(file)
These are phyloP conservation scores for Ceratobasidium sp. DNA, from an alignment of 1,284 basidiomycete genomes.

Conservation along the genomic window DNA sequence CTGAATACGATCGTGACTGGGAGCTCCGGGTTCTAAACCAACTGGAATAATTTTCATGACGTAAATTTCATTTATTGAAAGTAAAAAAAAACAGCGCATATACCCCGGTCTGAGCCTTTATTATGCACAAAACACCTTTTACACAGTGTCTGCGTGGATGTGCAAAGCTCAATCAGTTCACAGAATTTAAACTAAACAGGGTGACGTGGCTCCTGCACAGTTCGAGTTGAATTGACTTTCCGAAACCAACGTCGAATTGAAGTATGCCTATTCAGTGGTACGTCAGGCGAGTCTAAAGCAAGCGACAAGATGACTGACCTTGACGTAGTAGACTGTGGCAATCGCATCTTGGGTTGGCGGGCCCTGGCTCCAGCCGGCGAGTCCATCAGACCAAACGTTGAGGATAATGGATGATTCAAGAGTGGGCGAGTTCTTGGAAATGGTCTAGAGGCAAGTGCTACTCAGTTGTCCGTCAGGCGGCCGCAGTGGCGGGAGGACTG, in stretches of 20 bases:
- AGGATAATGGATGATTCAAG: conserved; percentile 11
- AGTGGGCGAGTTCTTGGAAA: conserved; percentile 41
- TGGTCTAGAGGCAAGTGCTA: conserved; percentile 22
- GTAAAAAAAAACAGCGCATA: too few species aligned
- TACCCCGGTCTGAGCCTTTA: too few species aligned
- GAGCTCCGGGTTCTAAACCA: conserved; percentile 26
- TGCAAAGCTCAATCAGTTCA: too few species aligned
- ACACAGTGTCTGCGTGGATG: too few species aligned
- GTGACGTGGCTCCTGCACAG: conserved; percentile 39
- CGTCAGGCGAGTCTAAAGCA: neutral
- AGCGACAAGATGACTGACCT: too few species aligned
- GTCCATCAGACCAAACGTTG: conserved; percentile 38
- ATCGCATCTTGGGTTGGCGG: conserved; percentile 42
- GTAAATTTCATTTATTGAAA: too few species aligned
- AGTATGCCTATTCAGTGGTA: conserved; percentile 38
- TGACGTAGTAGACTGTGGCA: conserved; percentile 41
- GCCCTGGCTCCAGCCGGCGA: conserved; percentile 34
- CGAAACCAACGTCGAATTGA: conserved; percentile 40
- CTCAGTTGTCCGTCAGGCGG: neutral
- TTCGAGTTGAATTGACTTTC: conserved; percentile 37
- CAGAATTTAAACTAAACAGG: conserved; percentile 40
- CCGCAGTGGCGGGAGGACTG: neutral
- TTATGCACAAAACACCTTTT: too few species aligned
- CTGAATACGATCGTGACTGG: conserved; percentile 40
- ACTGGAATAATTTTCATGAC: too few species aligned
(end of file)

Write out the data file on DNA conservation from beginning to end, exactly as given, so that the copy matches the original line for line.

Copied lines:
These are phyloP conservation scores for Ceratobasidium sp. DNA, from an alignment of 1,284 basidiomycete genomes.

Conservation along the genomic window DNA sequence CTGAATACGATCGTGACTGGGAGCTCCGGGTTCTAAACCAACTGGAATAATTTTCATGACGTAAATTTCATTTATTGAAAGTAAAAAAAAACAGCGCATATACCCCGGTCTGAGCCTTTATTATGCACAAAACACCTTTTACACAGTGTCTGCGTGGATGTGCAAAGCTCAATCAGTTCACAGAATTTAAACTAAACAGGGTGACGTGGCTCCTGCACAGTTCGAGTTGAATTGACTTTCCGAAACCAACGTCGAATTGAAGTATGCCTATTCAGTGGTACGTCAGGCGAGTCTAAAGCAAGCGACAAGATGACTGACCTTGACGTAGTAGACTGTGGCAATCGCATCTTGGGTTGGCGGGCCCTGGCTCCAGCCGGCGAGTCCATCAGACCAAACGTTGAGGATAATGGATGATTCAAGAGTGGGCGAGTTCTTGGAAATGGTCTAGAGGCAAGTGCTACTCAGTTGTCCGTCAGGCGGCCGCAGTGGCGGGAGGACTG, in stretches of 20 bases:
- AGGATAATGGATGATTCAAG: conserved; percentile 11
- AGTGGGCGAGTTCTTGGAAA: conserved; percentile 41
- TGGTCTAGAGGCAAGTGCTA: conserved; percentile 22
- GTAAAAAAAAACAGCGCATA: too few species aligned
- TACCCCGGTCTGAGCCTTTA: too few species aligned
- GAGCTCCGGGTTCTAAACCA: conserved; percentile 26
- TGCAAAGCTCAATCAGTTCA: too few species aligned
- ACACAGTGTCTGCGTGGATG: too few species aligned
- GTGACGTGGCTCCTGCACAG: conserved; percentile 39
- CGTCAGGCGAGTCTAAAGCA: neutral
- AGCGACAAGATGACTGACCT: too few species aligned
- GTCCATCAGACCAAACGTTG: conserved; percentile 38
- ATCGCATCTTGGGTTGGCGG: conserved; percentile 42
- GTAAATTTCATTTATTGAAA: too few species aligned
- AGTATGCCTATTCAGTGGTA: conserved; percentile 38
- TGACGTAGTAGACTGTGGCA: conserved; percentile 41
- GCCCTGGCTCCAGCCGGCGA: conserved; percentile 34
- CGAAACCAACGTCGAATTGA: conserved; percentile 40
- CTCAGTTGTCCGTCAGGCGG: neutral
- TTCGAGTTGAATTGACTTTC: conserved; percentile 37
- CAGAATTTAAACTAAACAGG: conserved; percentile 40
- CCGCAGTGGCGGGAGGACTG: neutral
- TTATGCACAAAACACCTTTT: too few species aligned
- CTGAATACGATCGTGACTGG: conserved; percentile 40
- ACTGGAATAATTTTCATGAC: too few species aligned